Why do so many nonprofits struggle to raise funds, while at the same time, America is undergoing its greatest wealth transfer in history? Bill High and Ray Gary address this dichotomy and other issues by explaining how recent cultural shifts have revolutionized fundraising. By reading Charity Shock, you'll learn how to network with giving influencers, harness the $40 trillion wealth transfer, quadruple gifts by accepting noncash items, engage future generations of donors, and more. Fundraisers will move forward in confidence, knowing their nonprofits are prepared for the future of fundraising.
Storytelling is something that everyone acknowledges is powerful and yet few do well. In this chapter I explore the rationale and some key principles for effective storytelling for nonprofit leaders.
I wrote this a few years ago and it's just as true now as it was then. To connect with people, you've got to have a clear and compelling "why." Sure, you need to also have well-researched data--the information that will help to guide your strategy and your measure your progress. But that's secondary. You need to be able to tell the story of why you're doing what you're doing. Why it matters. Where are you going, and why would I want to get on board?
I wrote on my blog this week about the loneliness of the giver. Givers can feel as though they're only valued for their resources. And fundraisers can certainly confirm that feeling. Donors are people with real desires and needs. Value them as people with a story of their own. The question becomes, what do you have that can serve your donors? What needs of theirs might you be equipped to meet? I love this story because it illustrates this truth so well. Every donor has the same needs deep down, no matter their income. Look for how can you serve and bless the individual in a meaningful way.
Many donors look at their giving as an investment to address a need or solve a problem. That's why it's so important for nonprofit organizations to be clear on what their mission is--clearly stated, concrete goals are essential. Once the goals are set and communicated, develop strategies and specific actions to make progress toward them. These basic steps are important to show donors the return on investment of their gift to your organization.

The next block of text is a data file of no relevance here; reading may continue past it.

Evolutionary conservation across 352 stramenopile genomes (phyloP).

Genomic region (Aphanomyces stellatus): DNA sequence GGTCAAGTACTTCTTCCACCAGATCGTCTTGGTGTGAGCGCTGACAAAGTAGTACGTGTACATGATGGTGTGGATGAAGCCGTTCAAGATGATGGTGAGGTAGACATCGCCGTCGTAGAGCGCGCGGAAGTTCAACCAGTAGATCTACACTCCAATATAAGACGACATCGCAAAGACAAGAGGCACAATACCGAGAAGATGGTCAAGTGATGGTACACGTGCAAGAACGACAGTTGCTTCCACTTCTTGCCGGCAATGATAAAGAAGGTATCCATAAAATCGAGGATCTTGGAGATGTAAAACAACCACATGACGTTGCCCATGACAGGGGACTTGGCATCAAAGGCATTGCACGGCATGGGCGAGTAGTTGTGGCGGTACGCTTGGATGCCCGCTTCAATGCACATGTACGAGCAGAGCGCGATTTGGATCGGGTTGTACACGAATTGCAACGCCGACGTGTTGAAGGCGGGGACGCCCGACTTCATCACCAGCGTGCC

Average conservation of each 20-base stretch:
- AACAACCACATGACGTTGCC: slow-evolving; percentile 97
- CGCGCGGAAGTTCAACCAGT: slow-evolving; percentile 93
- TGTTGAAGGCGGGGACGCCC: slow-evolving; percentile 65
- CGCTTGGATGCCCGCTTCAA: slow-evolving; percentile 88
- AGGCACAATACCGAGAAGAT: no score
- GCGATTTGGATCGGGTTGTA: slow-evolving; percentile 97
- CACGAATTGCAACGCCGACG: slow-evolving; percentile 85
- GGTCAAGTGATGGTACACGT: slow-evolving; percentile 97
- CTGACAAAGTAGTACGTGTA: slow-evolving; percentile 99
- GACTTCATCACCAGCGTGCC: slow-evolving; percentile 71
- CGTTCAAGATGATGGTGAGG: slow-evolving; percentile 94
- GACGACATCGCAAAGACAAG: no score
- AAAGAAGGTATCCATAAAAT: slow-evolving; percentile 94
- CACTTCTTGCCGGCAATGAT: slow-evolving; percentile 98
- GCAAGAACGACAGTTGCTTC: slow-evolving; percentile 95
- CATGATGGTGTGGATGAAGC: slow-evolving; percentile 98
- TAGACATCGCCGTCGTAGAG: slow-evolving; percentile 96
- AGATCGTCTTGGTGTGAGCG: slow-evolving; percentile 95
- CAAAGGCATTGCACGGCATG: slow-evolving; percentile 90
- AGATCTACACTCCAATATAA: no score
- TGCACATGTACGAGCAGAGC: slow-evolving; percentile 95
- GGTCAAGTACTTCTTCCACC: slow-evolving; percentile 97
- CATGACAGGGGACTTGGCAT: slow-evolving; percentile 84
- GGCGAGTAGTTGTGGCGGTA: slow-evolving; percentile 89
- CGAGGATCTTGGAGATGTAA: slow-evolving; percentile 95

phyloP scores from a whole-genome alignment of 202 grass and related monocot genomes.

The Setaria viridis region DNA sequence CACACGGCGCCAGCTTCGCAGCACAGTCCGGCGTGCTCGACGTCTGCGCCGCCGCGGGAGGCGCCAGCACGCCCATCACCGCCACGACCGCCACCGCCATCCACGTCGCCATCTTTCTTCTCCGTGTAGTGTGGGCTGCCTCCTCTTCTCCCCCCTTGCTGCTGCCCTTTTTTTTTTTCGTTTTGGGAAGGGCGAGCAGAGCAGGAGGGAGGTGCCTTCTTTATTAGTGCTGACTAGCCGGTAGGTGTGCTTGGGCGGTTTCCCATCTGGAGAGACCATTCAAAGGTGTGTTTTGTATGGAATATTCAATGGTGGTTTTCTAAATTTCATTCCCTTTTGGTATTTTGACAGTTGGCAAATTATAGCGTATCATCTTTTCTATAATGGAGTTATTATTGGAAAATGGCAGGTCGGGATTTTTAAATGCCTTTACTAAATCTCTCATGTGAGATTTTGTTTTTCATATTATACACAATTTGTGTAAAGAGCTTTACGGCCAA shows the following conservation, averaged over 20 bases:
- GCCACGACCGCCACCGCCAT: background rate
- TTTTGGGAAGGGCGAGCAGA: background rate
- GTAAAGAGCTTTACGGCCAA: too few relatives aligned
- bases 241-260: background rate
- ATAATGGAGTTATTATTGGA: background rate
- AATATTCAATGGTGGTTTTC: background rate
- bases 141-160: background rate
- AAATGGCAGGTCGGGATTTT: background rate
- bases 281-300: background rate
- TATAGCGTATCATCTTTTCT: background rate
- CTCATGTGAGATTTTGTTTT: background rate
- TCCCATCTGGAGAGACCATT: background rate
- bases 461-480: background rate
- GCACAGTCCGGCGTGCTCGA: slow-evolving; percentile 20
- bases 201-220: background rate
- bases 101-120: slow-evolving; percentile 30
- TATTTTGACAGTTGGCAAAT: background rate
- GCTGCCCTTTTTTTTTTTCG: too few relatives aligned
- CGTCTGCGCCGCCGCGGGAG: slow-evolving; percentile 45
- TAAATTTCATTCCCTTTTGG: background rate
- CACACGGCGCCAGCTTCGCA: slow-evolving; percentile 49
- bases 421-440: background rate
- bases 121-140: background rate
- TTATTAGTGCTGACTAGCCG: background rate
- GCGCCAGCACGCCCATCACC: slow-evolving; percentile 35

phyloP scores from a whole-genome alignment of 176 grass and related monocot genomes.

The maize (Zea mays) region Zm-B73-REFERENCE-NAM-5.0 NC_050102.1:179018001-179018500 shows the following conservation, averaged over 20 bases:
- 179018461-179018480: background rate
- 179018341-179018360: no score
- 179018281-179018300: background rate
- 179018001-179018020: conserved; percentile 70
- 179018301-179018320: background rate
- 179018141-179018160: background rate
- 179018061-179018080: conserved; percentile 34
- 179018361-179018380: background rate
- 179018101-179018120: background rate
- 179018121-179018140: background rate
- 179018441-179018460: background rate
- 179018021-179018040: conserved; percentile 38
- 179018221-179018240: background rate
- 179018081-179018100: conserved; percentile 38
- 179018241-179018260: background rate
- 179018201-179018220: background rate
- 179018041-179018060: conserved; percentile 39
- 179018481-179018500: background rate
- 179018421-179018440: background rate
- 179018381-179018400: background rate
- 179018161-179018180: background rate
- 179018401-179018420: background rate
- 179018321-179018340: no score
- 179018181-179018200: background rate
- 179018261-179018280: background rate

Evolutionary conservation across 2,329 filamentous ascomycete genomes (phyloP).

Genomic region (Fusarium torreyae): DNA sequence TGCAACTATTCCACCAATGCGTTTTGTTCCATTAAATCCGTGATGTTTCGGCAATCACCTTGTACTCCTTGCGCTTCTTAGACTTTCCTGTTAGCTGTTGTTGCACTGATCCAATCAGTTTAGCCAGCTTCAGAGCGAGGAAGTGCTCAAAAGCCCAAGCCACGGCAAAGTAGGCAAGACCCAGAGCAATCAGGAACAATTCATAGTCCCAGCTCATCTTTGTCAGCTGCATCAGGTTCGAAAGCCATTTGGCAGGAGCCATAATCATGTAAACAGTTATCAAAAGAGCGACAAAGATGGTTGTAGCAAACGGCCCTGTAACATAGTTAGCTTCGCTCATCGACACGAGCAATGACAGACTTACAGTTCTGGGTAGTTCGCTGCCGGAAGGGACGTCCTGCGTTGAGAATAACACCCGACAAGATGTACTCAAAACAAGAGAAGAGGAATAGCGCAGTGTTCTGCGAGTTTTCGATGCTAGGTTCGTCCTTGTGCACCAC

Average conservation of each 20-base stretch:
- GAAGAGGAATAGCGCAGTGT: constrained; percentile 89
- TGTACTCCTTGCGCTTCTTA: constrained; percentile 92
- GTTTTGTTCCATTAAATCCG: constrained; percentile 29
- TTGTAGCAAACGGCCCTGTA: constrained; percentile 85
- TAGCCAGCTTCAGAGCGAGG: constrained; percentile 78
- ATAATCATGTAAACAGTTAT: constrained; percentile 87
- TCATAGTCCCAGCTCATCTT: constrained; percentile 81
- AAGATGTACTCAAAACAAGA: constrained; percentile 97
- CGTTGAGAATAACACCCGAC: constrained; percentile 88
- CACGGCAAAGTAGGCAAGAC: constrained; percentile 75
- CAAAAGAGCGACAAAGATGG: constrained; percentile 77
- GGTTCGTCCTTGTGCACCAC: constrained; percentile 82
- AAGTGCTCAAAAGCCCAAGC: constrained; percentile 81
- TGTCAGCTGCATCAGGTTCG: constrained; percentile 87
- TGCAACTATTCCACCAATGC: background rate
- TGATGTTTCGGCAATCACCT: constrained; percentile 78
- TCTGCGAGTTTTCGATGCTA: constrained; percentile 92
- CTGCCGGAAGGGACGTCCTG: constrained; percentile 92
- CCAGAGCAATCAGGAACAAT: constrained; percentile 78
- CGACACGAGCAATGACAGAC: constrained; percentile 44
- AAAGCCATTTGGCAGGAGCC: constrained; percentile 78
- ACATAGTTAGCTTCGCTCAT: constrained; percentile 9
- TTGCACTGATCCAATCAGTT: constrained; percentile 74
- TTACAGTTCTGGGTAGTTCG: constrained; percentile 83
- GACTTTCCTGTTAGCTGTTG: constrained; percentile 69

Nonprofits have proven over and over that they can be incredibly innovative when it comes to solutions to social and cultural issues. But they need to apply that some creativity to their fundraising, diversifying revenue streams in ways that fit within their broader mission. This Detroit nonprofit brought an entrepreneurial spirit to its fundraising challenges, but uses the businesses it started to further its mission as well.
In this chapter I address the history of the charitable deduction in the U.S. tax code, and argue that it's needed now as much as it ever was. Central to my view is that private charities are more efficient and effective than government in addressing and solving some--though not all--of our nation's problems.
This portion of the book gives a bit of the story behind iDonate, which we started to handle all the noncash gift opportunities we kept on running into at The Signatry. The amazing potential for raising funds from asset-based gifts, along with the complexity of receiving and processing them, makes partnering with a third-party a logical choice for most charities.
Demographic studies show major generational changes in attitudes toward charitable giving. Younger people aren't as enthusiastic about giving to nonprofits. Instead of just complaining about it, nonprofit organizations are going to need to innovate. This chapter explores an exciting new field: impact investing.
This famous anecdote from the world of market analysis shows how demographics fueled a major shift in motorcycle sales! Of course, getting to the bottom of what's driving a trend is never simple. We wrote this book to explore the wide range of factors driving changes in the philanthropic world.
I'm grateful for the many great people I've met while working in the nonprofit world the last 20 years. So many great organizations and people. But it amazes me how some fundraisers still count on the donor to just trust them that donated funds are going to a good cause, without offering specifics on the goals, metrics, and the results of their work. With fewer donors giving (and levels of trust down), nonprofits are going to need to address this valid concern: what will my gift to you accomplish?
I love the image of Wayne Gretzky beating his opponents to the hockey puck as a metaphor for successful nonprofit fundraising. Gretzky had learned a skill. The nonprofit professional can similarly combine knowledge of trends and methods to increase effectiveness in a competitive, changing landscape.
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